SW WA Gardener
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Joined: Fri Sep 22, 2017 3:31 pm
Location: WA State Zone 8a

New Chestnut Tree Growth

Good Morning!

Last winter I planted 3 mail-order hybrid chestnut trees. All three are Japanese/European hybrids. Depending on who you believe, they are fast growing, fast producing, and disease resistant. One was a seedling of Marissard, and two were grafted (Maraval and Marigoule). I made some mistakes in my thinking. I am not getting any younger. I want them to bear sooner rather than later, and seedlings take longer than grafted trees. In addition, the seedling was from a variety that does not have pollen, so it may also grow into a non-pollen producing tree. Hard to say, since maybe it would inherit the pollen producing gene from it's pollen parent?

The seedling and one hybrid variety (Maraval) grew fast - starting at 2 feet tall, now 7 feet tall. The other hybrid variety (Marigoule) was only 1 foot tall, and only grew about 4 inches. It does have nice, big dark green leaves.

My thought now, is that puny little one might have something wrong with it, maybe the scion is not not graft compatible with the rootstock, or maybe some other problem, and may continue to be very slow or even die out over the next season. That would leave me with only one good, known, pollen-bearing, fast growing hybrid.

Here are my thoughts -
1. Buy a replacement hybrid variety for the puny one. I can move that little tree to another spot, in case it decided to take off and grow. I have one picked out - called Regina Montis, which is said to grow fast and also produce pollen for the other hybrid.
2. Or, see how the puny one does in it's current place. Take a chance it might never grow, or might take too many years. But I want my own chestnuts in my lifetime :-)
3. Buy scion and graft onto the seedling tree. I kind of hate to do that and interrupt what appears to be a good start. I'm good with grafting apples, pears, plums, but chestnuts are a complete unknown to me. Maybe the grafts wouldn't take, and the tree growth would be in interrupted for a year?

On another site, I was advised to leave the puny one in place, thinking that it will grow much faster the second year. But I don't know... It is still way behind what the other two were, when they were planted.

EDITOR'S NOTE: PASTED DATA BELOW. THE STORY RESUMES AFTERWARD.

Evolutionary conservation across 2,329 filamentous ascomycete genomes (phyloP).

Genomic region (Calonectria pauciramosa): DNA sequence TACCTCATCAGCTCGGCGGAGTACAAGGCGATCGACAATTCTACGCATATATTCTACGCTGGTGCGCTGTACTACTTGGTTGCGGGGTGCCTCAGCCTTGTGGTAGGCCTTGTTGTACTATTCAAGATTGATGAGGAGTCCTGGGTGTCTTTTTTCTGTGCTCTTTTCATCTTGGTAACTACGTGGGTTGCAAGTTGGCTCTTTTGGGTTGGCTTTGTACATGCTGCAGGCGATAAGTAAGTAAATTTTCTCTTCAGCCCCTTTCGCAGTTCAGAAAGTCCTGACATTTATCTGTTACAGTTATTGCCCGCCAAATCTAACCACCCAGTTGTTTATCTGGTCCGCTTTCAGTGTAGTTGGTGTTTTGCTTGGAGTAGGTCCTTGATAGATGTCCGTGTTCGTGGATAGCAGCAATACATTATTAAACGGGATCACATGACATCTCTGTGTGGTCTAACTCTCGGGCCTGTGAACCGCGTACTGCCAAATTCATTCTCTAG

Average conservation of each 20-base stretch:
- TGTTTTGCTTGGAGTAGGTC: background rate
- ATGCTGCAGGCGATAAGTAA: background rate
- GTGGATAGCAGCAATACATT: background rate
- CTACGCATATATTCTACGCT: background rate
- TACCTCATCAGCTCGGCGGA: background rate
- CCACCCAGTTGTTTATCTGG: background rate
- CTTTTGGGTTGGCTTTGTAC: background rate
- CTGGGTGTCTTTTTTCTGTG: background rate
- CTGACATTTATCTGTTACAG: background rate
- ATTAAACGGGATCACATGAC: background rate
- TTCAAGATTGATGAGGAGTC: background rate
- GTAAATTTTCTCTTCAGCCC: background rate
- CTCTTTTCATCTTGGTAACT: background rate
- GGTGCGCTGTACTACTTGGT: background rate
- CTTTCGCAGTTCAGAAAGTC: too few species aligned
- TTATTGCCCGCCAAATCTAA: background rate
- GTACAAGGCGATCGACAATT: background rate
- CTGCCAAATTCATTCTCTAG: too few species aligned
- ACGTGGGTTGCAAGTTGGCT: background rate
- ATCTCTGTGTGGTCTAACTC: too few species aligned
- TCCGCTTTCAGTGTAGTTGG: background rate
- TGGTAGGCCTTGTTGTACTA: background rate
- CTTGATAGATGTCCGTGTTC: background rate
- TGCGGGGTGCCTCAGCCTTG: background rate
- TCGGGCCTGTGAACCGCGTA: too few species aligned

Any experience here with chestnuts? Do they graft easily? Do they sometimes take off and grow the second year, after a year lag? I would love to read thoughts and experiences.

thanrose
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Location: Jacksonville, FLZone 9A

Re: New Chestnut Tree Growth

I don't know the answer but suspect that grafting onto the tiny tree will not be satisfactory. The roots determine the viability and habit of growth. Small, slower growing root system means your scion will also be small and slow growing.

Someone with more knowledge will probably come along and give you a better reply.

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!potatoes!
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Re: New Chestnut Tree Growth

Conventional wisdom says that grafting chestnuts outside of very close familial groups (i.e. grafting a parent onto its offspring) doesn't work that well, though I've heard of some folks that claim they haven't run into any issues with it.

Seedling chestnuts frequently yield surprisingly fast - about 8 years from seed. Several midwestern chestnut growers that i visited last year have entirely switched to planting new orchards out with seedlings (frequently hybrids of all species), as the quality and quantity of nuts improves a surprising amount with each generation (with few exceptions ). Seeds planted in situ are even stronger and faster growing, since they're on their own unbroken taproot.

Meanwhile, I would expect the straggler to pick up speed pretty quickly and would personally give it a full growing season after the year it was planted before giving up on it.

SW WA Gardener
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Posts: 6
Joined: Fri Sep 22, 2017 3:31 pm
Location: WA State Zone 8a

Re: New Chestnut Tree Growth

Thanks for the replies. Right now I think I'm leaning toward buying a replacement tree. Some claim to start bearing in 3 to 5 years.

I found a spot to move the little one to, where if it doesnt grow, that's OK, but if it does, it's in a better position to pollinate the others.

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